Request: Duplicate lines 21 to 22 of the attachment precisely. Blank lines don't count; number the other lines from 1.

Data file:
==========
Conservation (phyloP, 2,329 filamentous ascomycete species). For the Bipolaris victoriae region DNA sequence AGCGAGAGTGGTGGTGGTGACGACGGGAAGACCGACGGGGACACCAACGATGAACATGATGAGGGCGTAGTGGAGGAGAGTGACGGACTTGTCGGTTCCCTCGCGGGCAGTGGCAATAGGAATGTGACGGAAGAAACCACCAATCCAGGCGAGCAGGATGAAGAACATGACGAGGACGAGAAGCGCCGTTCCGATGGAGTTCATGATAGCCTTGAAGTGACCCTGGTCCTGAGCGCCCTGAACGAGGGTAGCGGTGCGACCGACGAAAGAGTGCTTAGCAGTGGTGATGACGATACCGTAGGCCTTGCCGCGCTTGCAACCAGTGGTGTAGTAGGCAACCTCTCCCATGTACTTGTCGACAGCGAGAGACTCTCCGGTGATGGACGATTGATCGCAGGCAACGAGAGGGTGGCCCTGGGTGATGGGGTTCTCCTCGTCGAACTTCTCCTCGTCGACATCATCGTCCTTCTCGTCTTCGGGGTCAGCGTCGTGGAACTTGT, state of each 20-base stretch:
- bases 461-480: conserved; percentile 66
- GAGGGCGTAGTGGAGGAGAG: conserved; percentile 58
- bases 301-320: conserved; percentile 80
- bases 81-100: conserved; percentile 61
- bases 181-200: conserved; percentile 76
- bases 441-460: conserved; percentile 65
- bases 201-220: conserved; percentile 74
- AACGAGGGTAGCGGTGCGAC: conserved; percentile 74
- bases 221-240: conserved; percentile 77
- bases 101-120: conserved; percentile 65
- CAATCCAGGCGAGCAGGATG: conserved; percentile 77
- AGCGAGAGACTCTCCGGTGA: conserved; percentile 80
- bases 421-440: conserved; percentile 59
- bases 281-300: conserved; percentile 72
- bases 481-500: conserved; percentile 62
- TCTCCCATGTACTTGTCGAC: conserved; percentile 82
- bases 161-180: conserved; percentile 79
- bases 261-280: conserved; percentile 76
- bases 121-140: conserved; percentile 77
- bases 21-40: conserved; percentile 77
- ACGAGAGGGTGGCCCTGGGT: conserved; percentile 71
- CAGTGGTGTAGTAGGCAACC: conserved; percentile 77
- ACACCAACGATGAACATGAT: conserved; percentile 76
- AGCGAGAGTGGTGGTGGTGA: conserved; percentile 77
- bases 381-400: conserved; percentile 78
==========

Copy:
- bases 21-40: conserved; percentile 77
- ACGAGAGGGTGGCCCTGGGT: conserved; percentile 71